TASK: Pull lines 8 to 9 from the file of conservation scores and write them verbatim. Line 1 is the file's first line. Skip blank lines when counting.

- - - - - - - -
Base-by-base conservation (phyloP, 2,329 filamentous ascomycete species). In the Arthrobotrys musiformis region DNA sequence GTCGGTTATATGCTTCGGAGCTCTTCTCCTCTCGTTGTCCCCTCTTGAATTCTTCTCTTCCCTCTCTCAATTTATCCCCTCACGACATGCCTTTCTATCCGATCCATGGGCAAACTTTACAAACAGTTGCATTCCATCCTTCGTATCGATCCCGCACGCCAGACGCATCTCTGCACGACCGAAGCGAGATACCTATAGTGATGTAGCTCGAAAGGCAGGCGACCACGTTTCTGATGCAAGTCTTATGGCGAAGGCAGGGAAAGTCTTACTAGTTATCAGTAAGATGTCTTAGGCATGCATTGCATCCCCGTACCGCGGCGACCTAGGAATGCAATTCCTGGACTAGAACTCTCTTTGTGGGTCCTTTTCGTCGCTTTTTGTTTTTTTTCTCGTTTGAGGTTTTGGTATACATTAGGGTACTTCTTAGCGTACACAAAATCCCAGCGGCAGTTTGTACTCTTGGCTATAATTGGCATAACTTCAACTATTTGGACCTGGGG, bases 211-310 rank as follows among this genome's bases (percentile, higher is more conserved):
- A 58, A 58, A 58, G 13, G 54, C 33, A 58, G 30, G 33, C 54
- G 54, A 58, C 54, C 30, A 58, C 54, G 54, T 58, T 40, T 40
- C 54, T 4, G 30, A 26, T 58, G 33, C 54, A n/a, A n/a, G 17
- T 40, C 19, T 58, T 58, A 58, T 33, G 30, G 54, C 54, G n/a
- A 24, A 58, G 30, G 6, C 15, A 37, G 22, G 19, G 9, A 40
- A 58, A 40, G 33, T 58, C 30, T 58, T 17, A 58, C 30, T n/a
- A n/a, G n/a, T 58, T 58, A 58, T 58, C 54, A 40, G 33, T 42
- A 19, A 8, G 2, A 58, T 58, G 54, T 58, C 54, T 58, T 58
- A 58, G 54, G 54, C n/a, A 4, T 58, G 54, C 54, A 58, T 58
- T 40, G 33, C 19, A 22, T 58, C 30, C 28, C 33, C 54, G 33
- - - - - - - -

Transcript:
- A n/a, G n/a, T 58, T 58, A 58, T 58, C 54, A 40, G 33, T 42
- A 19, A 8, G 2, A 58, T 58, G 54, T 58, C 54, T 58, T 58